I believe it is very important to understand your reasons for leaving, as it may not necessarily be the company that needs shifting, it may be you.

By Mary relocating every 2 years she wasn’t dealing with the real reasons. She wasn’t taking ownership for her inappropriate behaviour and in actual fact she was doing herself an injustice by not sorting out her conduct issues. Just imagine the extra value she could be offering if she just altered some of her negative habits?

The next time you decide to shift jobs, think about why? The truth is is that if the reasons for leaving are self-inflicted those reasons will never miraculously disappear the minute you walk out the door. These reasons will always come along with you and rear their nasty little heads in your new position until you actually start dealing with them.

Don’t be a Mary.

Need some coaching support? Contact Nicole @ nicole@tikumu.co.nz

22 Jun

How strong is your support network?

I met a young lady the other day, let’s call her Sue. She had made the bold decision to make a major change in her life. Sue had decided to start her own business. An exciting adventure with so many possibilities and opportunities and a very tough path to choose.

For those of you who have already made that leap into the thrilling world of self-employment, who have shifted from their everyday comfort zone to the scary unknown, you know it takes huge amounts of courage and tenacity to make it work. However, besides courage, grit, funding (yes some start up capital does help) and a good idea which you need to turn into a profitable business, you also need a little something  called support.

Sue had all the courage in the world, she was determined to make her business work. She believed in her abilities and also believed it was her time to shine. Unfortunately, her Achilles heel was the lack of support.

This is a vital component when it comes to building your own business or in fact if you are choosing to make any major change in your life. You need the support and encouragement of your nearest and dearest.

Sue’s family believed she was best suited to be in the home, looking after the children and cooking the dinner for her hard-working husband. Now as a coach, you should always stay objective, it’s part of the job description, but I can honestly admit that I found it very hard to keep objective in this situation. I had to check and make sure I hadn’t time travelled back to the 1950’s.

Without the support and motivation from the people around her, Sue was left on her own to try and juggle the daunting task of starting a business and at the same time running a household single-handedly.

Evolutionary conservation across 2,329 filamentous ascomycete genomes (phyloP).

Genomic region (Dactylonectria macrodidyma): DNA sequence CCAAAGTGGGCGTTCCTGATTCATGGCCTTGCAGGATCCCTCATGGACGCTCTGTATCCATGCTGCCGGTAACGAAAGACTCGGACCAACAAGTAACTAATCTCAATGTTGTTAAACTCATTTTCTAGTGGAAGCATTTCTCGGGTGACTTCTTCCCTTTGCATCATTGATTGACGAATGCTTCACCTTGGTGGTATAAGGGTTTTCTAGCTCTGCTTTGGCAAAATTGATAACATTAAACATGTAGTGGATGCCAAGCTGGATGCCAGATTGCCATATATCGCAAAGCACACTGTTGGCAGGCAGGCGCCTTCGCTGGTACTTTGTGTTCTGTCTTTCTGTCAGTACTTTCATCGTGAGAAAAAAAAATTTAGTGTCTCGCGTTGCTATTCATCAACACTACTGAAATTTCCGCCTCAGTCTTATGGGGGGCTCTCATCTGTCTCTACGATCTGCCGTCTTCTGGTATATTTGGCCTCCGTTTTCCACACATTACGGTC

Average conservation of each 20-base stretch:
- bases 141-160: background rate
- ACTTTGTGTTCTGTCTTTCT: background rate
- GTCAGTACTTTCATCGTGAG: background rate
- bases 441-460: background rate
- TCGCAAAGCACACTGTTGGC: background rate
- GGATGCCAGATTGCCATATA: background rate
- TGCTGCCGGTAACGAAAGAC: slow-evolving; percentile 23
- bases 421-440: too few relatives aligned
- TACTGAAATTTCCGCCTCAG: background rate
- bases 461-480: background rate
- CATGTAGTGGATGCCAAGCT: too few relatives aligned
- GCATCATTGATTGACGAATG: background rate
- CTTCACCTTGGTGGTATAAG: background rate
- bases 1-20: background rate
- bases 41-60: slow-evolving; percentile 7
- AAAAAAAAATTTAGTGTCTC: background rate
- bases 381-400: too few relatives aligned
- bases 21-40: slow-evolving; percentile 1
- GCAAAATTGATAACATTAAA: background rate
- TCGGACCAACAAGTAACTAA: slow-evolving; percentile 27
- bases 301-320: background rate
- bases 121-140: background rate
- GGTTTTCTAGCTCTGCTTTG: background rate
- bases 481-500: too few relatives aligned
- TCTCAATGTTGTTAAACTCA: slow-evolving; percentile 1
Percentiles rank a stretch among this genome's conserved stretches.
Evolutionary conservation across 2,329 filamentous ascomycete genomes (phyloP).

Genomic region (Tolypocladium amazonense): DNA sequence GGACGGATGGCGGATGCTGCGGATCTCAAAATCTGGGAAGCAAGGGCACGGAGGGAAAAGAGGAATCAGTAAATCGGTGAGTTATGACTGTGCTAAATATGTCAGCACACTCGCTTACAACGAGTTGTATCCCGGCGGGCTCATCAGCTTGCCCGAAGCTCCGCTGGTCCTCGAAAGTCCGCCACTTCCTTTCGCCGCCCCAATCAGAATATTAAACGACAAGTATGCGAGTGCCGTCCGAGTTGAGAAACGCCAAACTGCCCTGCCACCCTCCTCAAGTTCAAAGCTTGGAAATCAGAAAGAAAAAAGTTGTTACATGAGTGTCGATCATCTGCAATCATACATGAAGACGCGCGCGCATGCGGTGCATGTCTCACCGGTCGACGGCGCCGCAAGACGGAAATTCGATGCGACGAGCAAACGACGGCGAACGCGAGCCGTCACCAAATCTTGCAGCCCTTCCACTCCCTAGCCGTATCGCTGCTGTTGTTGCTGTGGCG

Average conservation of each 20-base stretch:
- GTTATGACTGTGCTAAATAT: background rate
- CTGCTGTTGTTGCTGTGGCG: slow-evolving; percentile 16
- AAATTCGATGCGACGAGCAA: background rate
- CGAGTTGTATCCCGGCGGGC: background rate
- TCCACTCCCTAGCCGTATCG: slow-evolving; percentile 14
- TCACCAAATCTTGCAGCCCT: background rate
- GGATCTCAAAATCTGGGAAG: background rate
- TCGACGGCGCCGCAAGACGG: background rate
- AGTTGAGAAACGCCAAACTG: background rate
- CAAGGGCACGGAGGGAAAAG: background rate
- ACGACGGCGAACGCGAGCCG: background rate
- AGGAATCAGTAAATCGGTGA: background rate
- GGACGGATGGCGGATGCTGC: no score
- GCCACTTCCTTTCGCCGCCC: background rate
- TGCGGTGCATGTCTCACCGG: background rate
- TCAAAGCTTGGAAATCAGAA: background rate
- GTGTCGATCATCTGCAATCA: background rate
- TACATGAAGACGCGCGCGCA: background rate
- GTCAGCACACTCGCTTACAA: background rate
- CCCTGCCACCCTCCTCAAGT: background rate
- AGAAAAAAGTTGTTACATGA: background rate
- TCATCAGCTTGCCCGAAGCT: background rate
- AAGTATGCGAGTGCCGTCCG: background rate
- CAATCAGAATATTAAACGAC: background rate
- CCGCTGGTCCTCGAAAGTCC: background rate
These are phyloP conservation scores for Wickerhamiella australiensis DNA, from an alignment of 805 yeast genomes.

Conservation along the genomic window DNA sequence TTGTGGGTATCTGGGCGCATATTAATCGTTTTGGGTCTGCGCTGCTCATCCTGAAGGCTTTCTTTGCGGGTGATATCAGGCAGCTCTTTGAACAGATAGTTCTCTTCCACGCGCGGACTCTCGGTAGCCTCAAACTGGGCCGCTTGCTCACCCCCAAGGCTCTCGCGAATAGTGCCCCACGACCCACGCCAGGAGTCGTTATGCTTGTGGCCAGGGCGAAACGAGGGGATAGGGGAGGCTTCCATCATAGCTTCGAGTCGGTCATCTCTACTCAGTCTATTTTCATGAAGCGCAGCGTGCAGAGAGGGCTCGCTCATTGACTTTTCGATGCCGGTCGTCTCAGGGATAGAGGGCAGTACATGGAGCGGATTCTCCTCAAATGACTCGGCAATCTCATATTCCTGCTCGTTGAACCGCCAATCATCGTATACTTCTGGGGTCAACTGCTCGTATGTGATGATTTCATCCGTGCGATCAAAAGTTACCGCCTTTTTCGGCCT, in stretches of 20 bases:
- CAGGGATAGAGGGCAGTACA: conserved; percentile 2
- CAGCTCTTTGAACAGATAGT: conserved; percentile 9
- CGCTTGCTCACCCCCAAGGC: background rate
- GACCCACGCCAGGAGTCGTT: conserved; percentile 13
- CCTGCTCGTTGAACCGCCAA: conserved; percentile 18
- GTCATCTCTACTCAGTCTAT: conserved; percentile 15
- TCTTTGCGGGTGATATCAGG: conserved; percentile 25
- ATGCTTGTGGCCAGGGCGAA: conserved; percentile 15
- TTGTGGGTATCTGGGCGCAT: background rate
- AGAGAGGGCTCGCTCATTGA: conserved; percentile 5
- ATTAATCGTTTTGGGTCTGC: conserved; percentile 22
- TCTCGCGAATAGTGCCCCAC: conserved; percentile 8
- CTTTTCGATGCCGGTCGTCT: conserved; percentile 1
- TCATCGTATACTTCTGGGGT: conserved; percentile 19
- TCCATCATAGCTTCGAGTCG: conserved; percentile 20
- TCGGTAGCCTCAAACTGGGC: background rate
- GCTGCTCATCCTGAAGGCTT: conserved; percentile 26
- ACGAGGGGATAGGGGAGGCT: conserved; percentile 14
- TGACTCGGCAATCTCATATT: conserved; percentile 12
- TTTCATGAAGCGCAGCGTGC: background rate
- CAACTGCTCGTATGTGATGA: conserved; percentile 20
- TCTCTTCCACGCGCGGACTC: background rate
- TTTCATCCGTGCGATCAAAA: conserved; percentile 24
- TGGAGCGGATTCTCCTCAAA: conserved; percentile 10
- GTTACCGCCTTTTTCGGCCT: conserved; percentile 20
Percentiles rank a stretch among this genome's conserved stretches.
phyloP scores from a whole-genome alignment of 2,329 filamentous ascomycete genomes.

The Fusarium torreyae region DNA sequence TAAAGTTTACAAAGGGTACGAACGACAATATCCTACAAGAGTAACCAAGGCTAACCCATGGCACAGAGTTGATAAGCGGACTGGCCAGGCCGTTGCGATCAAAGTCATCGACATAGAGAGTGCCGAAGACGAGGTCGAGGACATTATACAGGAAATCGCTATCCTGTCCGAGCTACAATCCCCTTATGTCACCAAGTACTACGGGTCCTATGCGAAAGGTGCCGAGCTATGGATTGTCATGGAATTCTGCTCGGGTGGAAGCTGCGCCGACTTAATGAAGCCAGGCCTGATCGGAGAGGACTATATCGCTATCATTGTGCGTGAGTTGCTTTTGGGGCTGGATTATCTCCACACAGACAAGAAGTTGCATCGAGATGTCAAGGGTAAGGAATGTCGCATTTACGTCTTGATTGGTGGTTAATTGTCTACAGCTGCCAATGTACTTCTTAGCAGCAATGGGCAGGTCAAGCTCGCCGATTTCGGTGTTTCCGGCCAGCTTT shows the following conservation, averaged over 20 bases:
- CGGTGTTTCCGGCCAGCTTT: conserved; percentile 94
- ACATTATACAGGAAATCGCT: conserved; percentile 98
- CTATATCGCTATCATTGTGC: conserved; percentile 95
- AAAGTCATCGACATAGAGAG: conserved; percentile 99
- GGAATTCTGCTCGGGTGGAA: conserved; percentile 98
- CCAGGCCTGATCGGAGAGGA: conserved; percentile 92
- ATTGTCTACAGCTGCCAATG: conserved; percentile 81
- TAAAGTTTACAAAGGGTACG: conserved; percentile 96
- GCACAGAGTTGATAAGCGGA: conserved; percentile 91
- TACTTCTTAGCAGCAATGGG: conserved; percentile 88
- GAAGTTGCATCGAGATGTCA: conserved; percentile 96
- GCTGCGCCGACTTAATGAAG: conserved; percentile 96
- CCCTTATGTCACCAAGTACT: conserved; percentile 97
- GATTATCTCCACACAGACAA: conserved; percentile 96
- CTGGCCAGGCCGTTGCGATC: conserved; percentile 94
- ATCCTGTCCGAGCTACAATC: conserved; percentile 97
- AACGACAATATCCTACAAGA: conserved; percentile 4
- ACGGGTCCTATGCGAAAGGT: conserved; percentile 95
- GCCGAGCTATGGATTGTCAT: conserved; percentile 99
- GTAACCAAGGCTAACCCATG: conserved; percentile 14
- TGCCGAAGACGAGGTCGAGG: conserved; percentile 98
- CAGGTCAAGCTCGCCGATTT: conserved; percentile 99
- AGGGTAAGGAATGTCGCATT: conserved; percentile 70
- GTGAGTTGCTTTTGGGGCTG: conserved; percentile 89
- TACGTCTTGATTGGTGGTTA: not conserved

I always like hearing about stories that have happy endings. Unfortunately I don’t know how this one will end. I can however draw a few lessons from Sue’s situation and share them with you.

Lesson #1 – If you decide to take the leap and start your own business like Sue did or you decide to make a life-altering change, ask yourself who will be your support network? Who will be your cheerleader, your shoulder to cry on, your confidante? Gather the support team around you from the beginning, they truly make your change journey so much easier.

Lesson # 2 – Think about the people around you. How many of them are going through some form of change? Is there a Sue in your life? Do you think you are providing them with enough support and encouragement? What could you do differently to make their lives easier?

And finally, when a person wants to make a change in their life it is their decision. It is not your place to talk them out of it and tell them what you think they must do, especially if they haven’t asked you for advise. Your job is simple, it is to support their decision and to perhaps make them a dinner once in a while.

Looking to add a coach to your support network? Contact Nicole at nicole@tikumu.co.nz

08 Jun

Decisions, decisions, decisions

We live in a constantly changing world. Everyday without fail we are faced with having to make decisions. Apparently, as adults we make up to 35,000 decisions everyday, which range from what to eat for breakfast, to more life altering decisions such as what you want to be for the rest of your life. According to researchers at Cornell University (Wansink and Sobal, 2007) 226 of those choices are focused on food alone. No pressure.

With the need to make thousands of decisions being a constant in our lives  one would think it would be an easy process. We get 35,000 chances to practise everyday, we should be naturals! Gather the necessary facts in order to make an informed decision, weigh up the pros and cons of the various options and make the decision. Easy? Not quite.

So to complicate our lives and to add a dose of self-sabotage into the mix we can get into the habit of not making a decision.  This could be leaving “things” up in the air or  sticking your head in the sand and praying that “things” will just blow over. News flash, “things” don’t blow over.

The funny thing is, whether we like it or not, change will always happen. Whether we make a decision or choose to not make a decision, there will always be an outcome. There will always be consequences. Don’t be fooled into thinking that by not deciding everything will remain the same. By not making a decision, all that has happened is that you have given your power away and the change is controlling you, as opposed to you controlling the decision, choice and consequences of your action or inaction.